One good thing that the heat of the Yashica digiFILM brouhaha has brought would probably be a renewed love or interest for the Yashica cameras of the previous decades. One such camera is the Yashica Electro 35, a rangefinder line that that is still sought after and loved by beginners and long-time film photographers today.
The Yashica Electro 35 GSN (chrome) and GTN (black) models have been particularly popular with the analog resurgence, but they were the last models introduced by Yashica in 1973. All the Electro 35 cameras came with a coupled and fixed f1.7 45mm lens. The Electro 35 GSN was particularly thrust into the limelight when it made an appearance as Peter Parker’s camera in The Amazing Spider-Man (2012).
These rangefinder cameras are beautiful and particularly memorable for many photographers, especially for those like me who had their intro to rangefinder photography with these beauties. This is most likely what the “Yashica” of today was banking on when they launched their Y35 digiFilm camera. The styling is so similar that they’ve got us fooled for sometime that the legacy of these Yashica cameras will continue with a new film camera. But I digress.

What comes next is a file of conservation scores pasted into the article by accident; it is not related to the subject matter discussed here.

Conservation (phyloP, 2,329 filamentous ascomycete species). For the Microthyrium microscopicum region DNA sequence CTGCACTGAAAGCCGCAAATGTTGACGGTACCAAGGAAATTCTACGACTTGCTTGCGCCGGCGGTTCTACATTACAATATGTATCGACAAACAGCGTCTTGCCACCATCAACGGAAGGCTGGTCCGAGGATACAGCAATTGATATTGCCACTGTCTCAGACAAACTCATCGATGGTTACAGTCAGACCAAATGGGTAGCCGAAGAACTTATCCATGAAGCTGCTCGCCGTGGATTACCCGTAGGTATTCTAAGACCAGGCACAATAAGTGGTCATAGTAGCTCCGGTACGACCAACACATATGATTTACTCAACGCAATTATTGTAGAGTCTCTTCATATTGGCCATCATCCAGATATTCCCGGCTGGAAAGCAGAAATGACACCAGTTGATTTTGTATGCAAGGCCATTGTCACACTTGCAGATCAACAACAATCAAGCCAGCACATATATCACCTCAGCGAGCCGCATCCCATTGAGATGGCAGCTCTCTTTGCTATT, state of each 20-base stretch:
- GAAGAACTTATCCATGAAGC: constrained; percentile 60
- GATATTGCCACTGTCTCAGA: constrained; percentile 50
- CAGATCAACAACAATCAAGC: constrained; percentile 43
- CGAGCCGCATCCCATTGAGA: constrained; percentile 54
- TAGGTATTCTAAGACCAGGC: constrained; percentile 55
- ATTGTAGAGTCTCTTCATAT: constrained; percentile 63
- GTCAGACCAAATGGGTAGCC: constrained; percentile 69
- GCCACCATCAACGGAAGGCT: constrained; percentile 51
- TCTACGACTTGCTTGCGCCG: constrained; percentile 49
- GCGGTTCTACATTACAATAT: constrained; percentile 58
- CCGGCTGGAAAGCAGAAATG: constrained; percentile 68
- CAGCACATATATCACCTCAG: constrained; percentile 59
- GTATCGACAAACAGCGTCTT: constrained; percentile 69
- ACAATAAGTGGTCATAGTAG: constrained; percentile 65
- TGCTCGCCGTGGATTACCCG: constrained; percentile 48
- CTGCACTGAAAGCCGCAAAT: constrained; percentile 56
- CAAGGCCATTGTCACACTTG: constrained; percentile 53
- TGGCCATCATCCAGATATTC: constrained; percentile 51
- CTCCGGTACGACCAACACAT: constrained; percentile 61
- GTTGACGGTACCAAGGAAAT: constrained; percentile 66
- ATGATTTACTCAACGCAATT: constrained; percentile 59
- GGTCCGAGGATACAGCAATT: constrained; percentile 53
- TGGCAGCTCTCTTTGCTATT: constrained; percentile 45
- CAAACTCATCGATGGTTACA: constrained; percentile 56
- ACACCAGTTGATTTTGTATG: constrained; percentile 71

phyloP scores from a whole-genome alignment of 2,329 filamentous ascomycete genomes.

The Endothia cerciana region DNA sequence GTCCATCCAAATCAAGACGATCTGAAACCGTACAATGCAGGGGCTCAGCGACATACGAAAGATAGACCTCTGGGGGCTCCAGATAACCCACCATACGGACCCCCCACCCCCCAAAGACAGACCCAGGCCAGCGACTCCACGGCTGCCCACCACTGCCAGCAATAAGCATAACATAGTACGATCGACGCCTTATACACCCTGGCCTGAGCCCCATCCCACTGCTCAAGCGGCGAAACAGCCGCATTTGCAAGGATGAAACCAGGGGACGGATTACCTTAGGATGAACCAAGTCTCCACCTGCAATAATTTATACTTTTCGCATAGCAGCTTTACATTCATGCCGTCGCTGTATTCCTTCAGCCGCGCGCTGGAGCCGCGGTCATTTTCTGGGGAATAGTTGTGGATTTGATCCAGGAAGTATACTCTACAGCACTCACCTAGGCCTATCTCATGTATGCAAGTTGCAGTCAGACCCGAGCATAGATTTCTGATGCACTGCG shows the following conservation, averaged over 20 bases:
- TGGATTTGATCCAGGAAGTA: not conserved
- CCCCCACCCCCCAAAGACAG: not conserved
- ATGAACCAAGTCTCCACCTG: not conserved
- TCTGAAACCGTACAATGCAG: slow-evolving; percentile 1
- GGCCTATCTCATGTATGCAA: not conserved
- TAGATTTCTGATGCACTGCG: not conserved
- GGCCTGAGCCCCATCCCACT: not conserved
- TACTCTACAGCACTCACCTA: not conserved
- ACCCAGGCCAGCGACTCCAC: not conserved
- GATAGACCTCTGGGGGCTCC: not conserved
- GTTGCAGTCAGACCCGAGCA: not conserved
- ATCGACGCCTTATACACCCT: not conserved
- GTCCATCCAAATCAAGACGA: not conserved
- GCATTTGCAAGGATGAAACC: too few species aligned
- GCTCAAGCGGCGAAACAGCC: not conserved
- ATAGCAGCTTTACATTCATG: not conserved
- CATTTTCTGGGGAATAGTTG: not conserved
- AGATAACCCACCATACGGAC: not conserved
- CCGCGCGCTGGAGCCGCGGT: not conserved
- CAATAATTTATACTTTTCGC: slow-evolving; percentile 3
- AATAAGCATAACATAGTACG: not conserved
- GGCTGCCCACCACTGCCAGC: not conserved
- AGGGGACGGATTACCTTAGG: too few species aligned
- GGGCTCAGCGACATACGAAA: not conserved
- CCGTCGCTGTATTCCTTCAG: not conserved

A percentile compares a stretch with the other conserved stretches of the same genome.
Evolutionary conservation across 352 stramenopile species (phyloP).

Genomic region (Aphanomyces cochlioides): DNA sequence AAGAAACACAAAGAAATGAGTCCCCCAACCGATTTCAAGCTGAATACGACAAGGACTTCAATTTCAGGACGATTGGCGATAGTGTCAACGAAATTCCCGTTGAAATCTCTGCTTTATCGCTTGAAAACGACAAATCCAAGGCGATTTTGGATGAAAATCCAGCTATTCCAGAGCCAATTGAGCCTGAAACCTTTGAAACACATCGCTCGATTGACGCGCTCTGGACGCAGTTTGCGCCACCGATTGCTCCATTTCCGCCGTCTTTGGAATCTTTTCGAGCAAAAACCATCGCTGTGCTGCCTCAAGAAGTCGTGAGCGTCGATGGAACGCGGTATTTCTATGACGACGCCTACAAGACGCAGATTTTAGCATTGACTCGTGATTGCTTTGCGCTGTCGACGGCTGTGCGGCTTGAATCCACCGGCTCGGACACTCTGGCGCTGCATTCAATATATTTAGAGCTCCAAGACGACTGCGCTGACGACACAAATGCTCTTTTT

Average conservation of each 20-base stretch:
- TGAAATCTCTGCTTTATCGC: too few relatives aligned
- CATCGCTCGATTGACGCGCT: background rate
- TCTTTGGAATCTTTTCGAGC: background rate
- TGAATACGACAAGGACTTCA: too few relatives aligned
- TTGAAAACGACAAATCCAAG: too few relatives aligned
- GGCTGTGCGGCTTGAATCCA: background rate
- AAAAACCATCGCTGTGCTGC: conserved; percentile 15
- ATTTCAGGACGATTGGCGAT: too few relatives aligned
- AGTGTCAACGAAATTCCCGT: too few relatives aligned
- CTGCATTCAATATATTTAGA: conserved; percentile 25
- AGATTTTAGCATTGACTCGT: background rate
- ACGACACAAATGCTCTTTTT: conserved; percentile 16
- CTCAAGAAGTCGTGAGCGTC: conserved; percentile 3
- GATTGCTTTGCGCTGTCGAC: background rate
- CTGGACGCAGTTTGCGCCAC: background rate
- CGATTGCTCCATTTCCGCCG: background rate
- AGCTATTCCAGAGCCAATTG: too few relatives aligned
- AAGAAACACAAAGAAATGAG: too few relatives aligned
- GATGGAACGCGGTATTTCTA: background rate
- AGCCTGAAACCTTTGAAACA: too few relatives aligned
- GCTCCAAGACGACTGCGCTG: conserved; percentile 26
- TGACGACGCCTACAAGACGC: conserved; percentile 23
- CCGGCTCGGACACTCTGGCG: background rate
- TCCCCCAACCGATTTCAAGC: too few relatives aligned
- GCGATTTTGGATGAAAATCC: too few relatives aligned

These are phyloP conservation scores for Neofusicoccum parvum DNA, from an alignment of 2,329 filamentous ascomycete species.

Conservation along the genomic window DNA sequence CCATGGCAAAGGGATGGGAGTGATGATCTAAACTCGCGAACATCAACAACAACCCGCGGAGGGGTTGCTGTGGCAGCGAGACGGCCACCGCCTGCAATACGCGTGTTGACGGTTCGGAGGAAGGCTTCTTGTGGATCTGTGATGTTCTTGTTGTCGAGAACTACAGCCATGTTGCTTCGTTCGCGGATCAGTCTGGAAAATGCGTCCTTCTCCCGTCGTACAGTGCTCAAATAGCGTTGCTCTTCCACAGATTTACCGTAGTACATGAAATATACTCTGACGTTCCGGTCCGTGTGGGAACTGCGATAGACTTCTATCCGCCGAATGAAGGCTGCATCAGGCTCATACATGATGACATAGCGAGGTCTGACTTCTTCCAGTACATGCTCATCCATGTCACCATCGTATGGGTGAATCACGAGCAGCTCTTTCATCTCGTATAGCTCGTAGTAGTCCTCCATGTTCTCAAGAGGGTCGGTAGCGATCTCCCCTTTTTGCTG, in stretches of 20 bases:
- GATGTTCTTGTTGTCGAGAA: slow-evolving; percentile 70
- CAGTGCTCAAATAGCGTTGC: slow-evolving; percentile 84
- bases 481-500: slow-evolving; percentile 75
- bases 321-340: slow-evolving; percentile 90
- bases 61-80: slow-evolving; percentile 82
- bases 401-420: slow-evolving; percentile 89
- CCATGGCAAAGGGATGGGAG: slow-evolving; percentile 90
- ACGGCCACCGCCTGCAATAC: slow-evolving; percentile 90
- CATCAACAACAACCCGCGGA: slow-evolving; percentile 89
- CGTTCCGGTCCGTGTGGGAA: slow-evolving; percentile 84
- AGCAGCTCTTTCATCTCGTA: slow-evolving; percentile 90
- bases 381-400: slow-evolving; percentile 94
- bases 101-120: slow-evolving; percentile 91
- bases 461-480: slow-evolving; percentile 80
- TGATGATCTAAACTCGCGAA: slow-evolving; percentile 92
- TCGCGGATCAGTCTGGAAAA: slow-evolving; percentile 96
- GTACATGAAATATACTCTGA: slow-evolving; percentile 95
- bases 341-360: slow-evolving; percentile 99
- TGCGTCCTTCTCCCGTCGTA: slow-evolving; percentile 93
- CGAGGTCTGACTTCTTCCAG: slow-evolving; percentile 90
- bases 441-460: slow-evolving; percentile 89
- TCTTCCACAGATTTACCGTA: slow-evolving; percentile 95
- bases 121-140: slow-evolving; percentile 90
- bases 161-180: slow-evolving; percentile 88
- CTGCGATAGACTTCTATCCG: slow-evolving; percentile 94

If you’re new to the Yashica fan club and would like to know more about the iconic Electro 35, there are tons of resources you can find about this camera. Here’s a quick review/rundown of features from The G.A.S. Station:
The original Electro 35 was introduced in 1966 and was the first electronically controlled camera with its aperture priority “auto” mode. It has a cold shoe for accessories and a built-in cadmium sulphide (CdS) light meter that accepted film speeds of 12 to 400 ASA. The Electro 35 G was introduced in 1968, with film speeds extended to 500 ASA. It also came with a “Color Yashinon” lens to indicate that it was color corrected at the time, when color film was becoming increasingly popular. The black painted Electro 35 GT came a year later, then the Electro 35 GS and GT in 1970. This time, all of the Electro 35 cameras had gold plated internal electrical contacts to make sure the flow of electricity doesn’t get affected by oxidation.
As with many vintage cameras, the Yashica Electro 35 cameras you can find today may come with some issues, the most notorious being the “Pad of Death” and battery issues (but that’s for another post). So if you do find one, best you get it checked for anything that needs cleaning or fixing before you give it a go.